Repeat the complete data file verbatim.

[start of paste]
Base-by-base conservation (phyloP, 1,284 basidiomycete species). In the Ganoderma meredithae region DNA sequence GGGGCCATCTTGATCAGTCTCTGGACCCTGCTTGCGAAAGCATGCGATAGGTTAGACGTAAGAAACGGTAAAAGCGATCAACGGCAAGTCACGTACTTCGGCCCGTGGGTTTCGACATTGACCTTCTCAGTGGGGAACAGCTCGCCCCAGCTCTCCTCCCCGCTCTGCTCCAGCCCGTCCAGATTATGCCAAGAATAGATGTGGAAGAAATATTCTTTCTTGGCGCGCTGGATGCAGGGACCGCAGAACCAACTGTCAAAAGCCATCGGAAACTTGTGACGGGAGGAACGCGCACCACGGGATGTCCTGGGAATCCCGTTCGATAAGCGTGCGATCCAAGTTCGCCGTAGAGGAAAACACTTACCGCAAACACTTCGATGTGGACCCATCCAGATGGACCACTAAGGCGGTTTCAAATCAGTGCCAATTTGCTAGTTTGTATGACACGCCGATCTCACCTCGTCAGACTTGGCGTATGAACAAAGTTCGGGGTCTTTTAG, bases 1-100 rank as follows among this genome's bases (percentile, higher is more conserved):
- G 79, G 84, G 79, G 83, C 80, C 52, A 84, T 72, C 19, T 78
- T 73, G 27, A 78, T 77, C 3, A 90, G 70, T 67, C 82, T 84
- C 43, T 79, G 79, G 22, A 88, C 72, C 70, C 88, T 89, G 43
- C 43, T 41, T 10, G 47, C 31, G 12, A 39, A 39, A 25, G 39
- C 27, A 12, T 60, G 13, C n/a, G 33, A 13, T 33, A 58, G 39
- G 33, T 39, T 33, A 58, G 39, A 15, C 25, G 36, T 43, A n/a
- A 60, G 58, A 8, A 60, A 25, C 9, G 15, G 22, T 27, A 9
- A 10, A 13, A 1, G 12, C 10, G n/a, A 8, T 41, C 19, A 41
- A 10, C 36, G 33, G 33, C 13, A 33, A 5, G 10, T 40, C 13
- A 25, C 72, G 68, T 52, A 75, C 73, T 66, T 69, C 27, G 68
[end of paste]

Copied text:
Base-by-base conservation (phyloP, 1,284 basidiomycete species). In the Ganoderma meredithae region DNA sequence GGGGCCATCTTGATCAGTCTCTGGACCCTGCTTGCGAAAGCATGCGATAGGTTAGACGTAAGAAACGGTAAAAGCGATCAACGGCAAGTCACGTACTTCGGCCCGTGGGTTTCGACATTGACCTTCTCAGTGGGGAACAGCTCGCCCCAGCTCTCCTCCCCGCTCTGCTCCAGCCCGTCCAGATTATGCCAAGAATAGATGTGGAAGAAATATTCTTTCTTGGCGCGCTGGATGCAGGGACCGCAGAACCAACTGTCAAAAGCCATCGGAAACTTGTGACGGGAGGAACGCGCACCACGGGATGTCCTGGGAATCCCGTTCGATAAGCGTGCGATCCAAGTTCGCCGTAGAGGAAAACACTTACCGCAAACACTTCGATGTGGACCCATCCAGATGGACCACTAAGGCGGTTTCAAATCAGTGCCAATTTGCTAGTTTGTATGACACGCCGATCTCACCTCGTCAGACTTGGCGTATGAACAAAGTTCGGGGTCTTTTAG, bases 1-100 rank as follows among this genome's bases (percentile, higher is more conserved):
- G 79, G 84, G 79, G 83, C 80, C 52, A 84, T 72, C 19, T 78
- T 73, G 27, A 78, T 77, C 3, A 90, G 70, T 67, C 82, T 84
- C 43, T 79, G 79, G 22, A 88, C 72, C 70, C 88, T 89, G 43
- C 43, T 41, T 10, G 47, C 31, G 12, A 39, A 39, A 25, G 39
- C 27, A 12, T 60, G 13, C n/a, G 33, A 13, T 33, A 58, G 39
- G 33, T 39, T 33, A 58, G 39, A 15, C 25, G 36, T 43, A n/a
- A 60, G 58, A 8, A 60, A 25, C 9, G 15, G 22, T 27, A 9
- A 10, A 13, A 1, G 12, C 10, G n/a, A 8, T 41, C 19, A 41
- A 10, C 36, G 33, G 33, C 13, A 33, A 5, G 10, T 40, C 13
- A 25, C 72, G 68, T 52, A 75, C 73, T 66, T 69, C 27, G 68